Glucose and its association with metabolic factors and biomarkers in patients experiencing symptomatic knee osteoarthritis : A cross-sectional study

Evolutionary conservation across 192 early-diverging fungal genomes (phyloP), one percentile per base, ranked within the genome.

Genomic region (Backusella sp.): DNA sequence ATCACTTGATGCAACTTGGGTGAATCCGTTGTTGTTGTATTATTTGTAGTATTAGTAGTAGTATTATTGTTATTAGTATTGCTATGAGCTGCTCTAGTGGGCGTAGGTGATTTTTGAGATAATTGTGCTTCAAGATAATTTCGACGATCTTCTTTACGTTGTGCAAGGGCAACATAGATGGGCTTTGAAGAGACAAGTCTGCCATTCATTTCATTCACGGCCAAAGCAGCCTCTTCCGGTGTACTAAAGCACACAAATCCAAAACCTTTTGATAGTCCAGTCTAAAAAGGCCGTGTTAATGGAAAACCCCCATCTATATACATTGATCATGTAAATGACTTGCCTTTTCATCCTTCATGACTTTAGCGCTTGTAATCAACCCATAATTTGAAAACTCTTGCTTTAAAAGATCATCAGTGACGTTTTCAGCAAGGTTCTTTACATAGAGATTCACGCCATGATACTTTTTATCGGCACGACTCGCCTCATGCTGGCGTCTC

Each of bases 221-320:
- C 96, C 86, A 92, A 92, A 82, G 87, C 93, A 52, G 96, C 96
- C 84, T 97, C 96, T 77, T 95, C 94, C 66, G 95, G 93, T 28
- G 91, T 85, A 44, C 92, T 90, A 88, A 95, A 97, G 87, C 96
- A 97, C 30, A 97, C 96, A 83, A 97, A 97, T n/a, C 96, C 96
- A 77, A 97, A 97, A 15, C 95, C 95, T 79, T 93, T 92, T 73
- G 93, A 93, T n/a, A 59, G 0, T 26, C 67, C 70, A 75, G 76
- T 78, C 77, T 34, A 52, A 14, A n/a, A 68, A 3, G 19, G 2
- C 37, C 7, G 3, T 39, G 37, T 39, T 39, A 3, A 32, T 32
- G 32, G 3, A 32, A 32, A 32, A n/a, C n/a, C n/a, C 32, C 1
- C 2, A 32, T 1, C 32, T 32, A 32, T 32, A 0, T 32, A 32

Abstract: Background Osteoarthritis (OA) is a long-term chronic disease that affects the joints and creates stiffness, pain and impaired movement. Knee osteoarthritis is the most common form of OA and affects all tissues of the joint, including bone, muscles, synovia, and cartilage. Previously, OA was accepted as only an age- or mechanical stress-related degenerative joint disease, but more recent studies suggest that OA is a heterogenous disease including inflammatory, hormonal and metabolic factors such as abdominal obesity (visceral fat), lipids (cholesterol, HDL, LDL and triglycerides) and glucose. Aim The aim was to investigate the association of metabolic factors including fasting blood glucose, HbA1c, triglycerides, cholesterol, LDL, HDL, visceral fat, CRP and radiographic KOA in patients with symptomatic knee osteoarthritis. Methods Data were acquired from 91patients in the ages 30 – 63 experiencing symptomatic knee osteoarthritis. All subjects where divided into two groups depending on their level of fasting glucose, high versus low. Group I (n=26) had high glucose levels ≥5,6 mg/L and group II (n=65) had low glucose levels <5,6 mg/L. Levels of HbA1c, lipids, visceral fat, CRP and radiographic KOA were then compared between the groups. Levels of fasting glucose, HbA1c and lipids (triglycerides, cholesterol, LDL, HDL) were analyzed by an accredited laboratory at the hospital of Halmstad by the department for labmedicine. CRP levels < 1 mg/L were manually analyzed with the sandwich ELISA method (enzyme-linked immunosorbent assay), which measures high-sensitive CRP (hsCRP) in serum. Visceral fat area was measured through bioelectrical impedance analysis (BIA) with InBody 770 and radiographs of the knees to obtain information about OA. Results There was a significant difference between the two groups in HbA1c, triglycerides, cholesterol and LDL p<0,05. Group I with high fasting glucose levels showed higher significant values of HbA1c, triglycerides, cholesterol and LDL than group II with low fasting glucose levels. 23% of all subjects met the requirement for metabolic syndrome according to IDF. Conclusion The findings in this study is in line with previous research and suggest that high glucose levels are associated with elevation of other metabolic factors in patients with knee osteoarthritis. However, there are several other interacting factors beyond the scope of this study, which may explain causalities. According to the findings in this study and previous research, obesity and metabolic syndrome could explain some of the connections between metabolic factors and knee osteoarthritis. Thus, further research is necessary to understand how all these metabolic factors are associated with osteoarthritis and obtain deeper knowledge about the pathogenesis and pathophysiology of the disease.
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